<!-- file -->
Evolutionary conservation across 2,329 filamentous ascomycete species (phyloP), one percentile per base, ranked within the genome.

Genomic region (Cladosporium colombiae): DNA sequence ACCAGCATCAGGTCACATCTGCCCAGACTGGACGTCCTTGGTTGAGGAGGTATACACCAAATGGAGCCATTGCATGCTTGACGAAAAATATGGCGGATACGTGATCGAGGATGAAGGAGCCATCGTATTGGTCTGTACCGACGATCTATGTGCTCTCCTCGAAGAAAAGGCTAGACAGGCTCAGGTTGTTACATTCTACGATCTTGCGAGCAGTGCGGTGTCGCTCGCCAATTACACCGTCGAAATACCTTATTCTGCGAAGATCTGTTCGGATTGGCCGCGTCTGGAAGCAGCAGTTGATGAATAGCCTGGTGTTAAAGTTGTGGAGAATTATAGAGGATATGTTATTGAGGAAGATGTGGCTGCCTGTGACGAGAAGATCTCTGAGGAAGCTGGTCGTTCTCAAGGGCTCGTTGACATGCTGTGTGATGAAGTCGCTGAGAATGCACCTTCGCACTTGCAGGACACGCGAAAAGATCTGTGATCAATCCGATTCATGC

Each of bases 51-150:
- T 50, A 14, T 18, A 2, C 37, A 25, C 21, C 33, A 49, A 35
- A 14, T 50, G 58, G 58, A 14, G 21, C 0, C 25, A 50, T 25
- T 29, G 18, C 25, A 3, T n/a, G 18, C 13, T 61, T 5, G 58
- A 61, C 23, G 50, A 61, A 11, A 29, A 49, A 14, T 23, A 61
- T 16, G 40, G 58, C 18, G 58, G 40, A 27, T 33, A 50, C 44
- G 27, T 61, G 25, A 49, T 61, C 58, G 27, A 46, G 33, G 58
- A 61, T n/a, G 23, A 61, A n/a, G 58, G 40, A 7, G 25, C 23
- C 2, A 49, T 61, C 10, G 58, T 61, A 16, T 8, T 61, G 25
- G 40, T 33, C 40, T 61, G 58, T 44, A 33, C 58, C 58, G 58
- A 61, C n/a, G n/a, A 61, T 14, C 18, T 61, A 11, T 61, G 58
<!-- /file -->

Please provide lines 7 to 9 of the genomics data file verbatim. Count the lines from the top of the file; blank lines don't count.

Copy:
- A 61, C 23, G 50, A 61, A 11, A 29, A 49, A 14, T 23, A 61
- T 16, G 40, G 58, C 18, G 58, G 40, A 27, T 33, A 50, C 44
- G 27, T 61, G 25, A 49, T 61, C 58, G 27, A 46, G 33, G 58